The opening of the 11-kilometre SkyTrain Evergreen Line serving Port Moody and Coquitlam will be delayed until the fall of 2016.
Due to slower than anticipated progress with boring the two kilometre long tunnel, trains will not run on this Millennium Line extension in time for the original scheduled opening date on July 29, 2016.
The pace of tunnel construction has been considerably slower than anticipated due to poor soil conditions as the route runs through loose glacial till. These conditions also caused small ground level sinkholes to form at the locations where the tunnel boring machine stopped for maintenance.
Tunnel builders were to build about eight metres of tunnel per day, with the 10-metre diameter tunnel boring machine breaking through the south tunnel portal at Clarke Road near Morrison Avenue in less than a year.
Unlike the Canada Line’s dual tunnel system, the Evergreen Line’s tunnel will only require one single tunnel boring pass as the tunnel will be wide enough to fit both the outbound and inbound tracks.
Construction on the tunnel began in February 2014 at the north tunnel portal located near Barnett Highway and Clark Road. To date, only about 33 per cent of the tunnel has been built while the overall SkyTrain extension project is more than half complete.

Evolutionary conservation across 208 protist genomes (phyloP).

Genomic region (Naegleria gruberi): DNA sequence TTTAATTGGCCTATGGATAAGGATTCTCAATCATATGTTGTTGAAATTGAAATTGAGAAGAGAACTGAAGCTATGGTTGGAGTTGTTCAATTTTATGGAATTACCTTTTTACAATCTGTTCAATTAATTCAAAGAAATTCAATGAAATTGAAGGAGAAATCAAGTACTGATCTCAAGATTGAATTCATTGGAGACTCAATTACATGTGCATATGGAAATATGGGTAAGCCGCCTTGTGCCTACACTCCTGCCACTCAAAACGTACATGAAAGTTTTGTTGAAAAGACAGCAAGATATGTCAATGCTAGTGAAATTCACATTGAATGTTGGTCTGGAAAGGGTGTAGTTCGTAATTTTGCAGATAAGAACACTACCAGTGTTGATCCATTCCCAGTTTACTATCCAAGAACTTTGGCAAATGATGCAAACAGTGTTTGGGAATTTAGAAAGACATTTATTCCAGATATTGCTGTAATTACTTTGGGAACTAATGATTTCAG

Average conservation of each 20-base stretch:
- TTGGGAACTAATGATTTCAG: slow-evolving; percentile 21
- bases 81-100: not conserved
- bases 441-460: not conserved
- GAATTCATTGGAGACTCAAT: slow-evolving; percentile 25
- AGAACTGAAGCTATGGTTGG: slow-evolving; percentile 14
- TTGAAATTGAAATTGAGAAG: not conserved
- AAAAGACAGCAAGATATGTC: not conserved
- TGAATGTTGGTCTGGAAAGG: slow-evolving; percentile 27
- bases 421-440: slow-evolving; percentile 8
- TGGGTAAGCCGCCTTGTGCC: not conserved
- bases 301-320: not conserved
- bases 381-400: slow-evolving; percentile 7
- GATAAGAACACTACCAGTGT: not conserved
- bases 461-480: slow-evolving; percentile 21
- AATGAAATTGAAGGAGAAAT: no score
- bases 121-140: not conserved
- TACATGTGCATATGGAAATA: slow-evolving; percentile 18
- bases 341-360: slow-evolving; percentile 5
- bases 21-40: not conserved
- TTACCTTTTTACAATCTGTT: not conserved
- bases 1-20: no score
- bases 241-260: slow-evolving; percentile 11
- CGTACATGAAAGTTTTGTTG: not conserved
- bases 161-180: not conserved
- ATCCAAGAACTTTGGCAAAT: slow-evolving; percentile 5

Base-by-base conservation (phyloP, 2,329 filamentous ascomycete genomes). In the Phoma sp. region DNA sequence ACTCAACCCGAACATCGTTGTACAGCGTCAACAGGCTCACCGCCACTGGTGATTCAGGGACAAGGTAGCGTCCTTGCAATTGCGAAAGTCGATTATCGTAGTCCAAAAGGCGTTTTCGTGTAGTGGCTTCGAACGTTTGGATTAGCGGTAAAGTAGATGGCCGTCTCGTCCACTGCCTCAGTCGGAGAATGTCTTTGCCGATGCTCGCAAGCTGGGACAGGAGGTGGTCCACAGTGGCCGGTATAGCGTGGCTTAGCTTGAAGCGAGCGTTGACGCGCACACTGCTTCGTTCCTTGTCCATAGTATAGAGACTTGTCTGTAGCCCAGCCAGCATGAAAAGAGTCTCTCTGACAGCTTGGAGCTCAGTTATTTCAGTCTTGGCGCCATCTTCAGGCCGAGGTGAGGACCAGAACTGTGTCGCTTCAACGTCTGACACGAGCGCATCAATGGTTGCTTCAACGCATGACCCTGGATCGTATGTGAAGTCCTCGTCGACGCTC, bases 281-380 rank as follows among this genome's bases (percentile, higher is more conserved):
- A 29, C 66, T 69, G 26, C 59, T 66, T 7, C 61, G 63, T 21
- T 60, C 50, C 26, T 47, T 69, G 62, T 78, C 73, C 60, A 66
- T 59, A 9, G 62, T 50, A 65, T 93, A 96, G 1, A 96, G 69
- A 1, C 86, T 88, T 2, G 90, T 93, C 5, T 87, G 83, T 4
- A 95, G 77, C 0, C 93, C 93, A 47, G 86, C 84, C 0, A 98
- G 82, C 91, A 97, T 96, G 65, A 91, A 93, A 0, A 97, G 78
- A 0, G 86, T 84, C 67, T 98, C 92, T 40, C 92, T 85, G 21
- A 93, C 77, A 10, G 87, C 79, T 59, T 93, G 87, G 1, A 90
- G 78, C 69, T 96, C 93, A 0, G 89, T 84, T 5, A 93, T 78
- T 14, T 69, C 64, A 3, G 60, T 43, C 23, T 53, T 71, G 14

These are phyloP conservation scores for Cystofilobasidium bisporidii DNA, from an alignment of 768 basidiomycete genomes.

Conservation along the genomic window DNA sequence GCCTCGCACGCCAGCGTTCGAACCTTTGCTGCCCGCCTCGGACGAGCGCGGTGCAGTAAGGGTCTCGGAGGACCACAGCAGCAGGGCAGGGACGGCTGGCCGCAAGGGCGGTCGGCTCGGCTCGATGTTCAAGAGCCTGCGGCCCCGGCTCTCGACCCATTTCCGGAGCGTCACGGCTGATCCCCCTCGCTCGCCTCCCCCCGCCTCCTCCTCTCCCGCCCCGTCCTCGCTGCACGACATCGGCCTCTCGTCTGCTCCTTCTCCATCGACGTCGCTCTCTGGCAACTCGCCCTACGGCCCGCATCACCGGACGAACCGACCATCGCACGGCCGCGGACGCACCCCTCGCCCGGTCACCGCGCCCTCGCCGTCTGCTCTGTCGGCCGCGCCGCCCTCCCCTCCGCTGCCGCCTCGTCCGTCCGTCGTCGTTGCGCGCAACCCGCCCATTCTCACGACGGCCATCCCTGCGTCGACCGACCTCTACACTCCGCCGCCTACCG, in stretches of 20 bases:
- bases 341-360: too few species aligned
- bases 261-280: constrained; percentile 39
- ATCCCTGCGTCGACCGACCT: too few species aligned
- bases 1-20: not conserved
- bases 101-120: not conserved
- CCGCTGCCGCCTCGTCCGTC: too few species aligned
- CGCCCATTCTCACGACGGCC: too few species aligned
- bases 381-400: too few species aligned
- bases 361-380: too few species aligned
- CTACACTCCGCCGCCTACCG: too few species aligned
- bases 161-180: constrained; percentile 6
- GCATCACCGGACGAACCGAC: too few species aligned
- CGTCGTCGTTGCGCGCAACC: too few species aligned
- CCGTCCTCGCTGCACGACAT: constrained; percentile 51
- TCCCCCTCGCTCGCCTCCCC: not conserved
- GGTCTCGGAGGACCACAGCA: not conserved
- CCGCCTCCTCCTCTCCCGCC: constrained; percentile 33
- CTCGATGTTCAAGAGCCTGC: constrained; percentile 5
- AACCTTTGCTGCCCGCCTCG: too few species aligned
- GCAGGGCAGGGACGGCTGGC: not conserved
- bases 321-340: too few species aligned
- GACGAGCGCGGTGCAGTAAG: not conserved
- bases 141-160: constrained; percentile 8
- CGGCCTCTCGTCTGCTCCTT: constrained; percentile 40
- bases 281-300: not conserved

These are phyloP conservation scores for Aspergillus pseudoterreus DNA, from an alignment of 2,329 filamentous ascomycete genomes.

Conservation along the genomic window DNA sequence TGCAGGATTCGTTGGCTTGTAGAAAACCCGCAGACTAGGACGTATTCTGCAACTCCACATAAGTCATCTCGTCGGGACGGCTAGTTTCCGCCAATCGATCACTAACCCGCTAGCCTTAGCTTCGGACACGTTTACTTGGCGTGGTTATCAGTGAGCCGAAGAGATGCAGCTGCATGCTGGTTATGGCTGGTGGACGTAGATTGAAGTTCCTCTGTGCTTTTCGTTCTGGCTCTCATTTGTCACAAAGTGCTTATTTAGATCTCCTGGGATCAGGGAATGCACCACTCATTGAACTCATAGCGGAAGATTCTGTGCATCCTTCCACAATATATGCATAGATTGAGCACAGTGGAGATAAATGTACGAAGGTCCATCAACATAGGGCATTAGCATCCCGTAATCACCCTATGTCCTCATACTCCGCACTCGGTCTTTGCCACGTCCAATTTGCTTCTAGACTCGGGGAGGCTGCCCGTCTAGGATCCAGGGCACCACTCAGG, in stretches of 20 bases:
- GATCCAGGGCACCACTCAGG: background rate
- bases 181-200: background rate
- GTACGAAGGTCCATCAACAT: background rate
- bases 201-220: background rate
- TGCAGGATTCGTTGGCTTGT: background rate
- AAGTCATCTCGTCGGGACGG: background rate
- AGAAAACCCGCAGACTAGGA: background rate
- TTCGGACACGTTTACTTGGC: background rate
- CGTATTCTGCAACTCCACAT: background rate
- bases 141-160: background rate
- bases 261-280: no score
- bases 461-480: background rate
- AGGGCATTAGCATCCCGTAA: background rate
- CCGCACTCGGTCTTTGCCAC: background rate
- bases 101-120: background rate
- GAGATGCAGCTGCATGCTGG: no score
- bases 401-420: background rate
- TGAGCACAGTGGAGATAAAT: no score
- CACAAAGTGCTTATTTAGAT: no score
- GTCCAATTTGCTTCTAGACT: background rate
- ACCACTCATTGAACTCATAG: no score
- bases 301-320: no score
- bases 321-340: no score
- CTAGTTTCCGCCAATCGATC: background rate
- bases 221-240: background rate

Construction at all seven stations is well underway, the elevated guideway on North Road and Clarke Road is finished, and the elevated guideway on Pinetree Way will be complete this spring.
The $1.4-billion construction project is being managed by the provincial government’s Ministry of Transportation and its private contractors. In a released statement on Friday afternoon, the Evergreen Line Project Office says the project is still on budget and the contractors bear full responsibility for construction cost overruns.
TransLink is not responsible for the construction phase of the project, but it will maintain and operate the line once it is open for revenue service.
Complex, major infrastructure projects are always at great risk of running behind schedule. This was also the situation for the Millennium Line, which opened in several phases from 2002 to 2006, and the recently completed $820-million Seymour-Capilano Water Filtration Project – a pair of colossal seven kilometre long tunnels deep under Grouse Mountain. With years of construction delays, litigation and the hiring of a new contractor, the cost of the water filtration tunnelling work went $170-million over the original budget.
But delays were not the case with the $2-billion Canada Line. In 2009, the “RAV Line” opened on August 17 – well ahead of its original schedule of a mid-November completion.
Feature Image: Vancity Buzz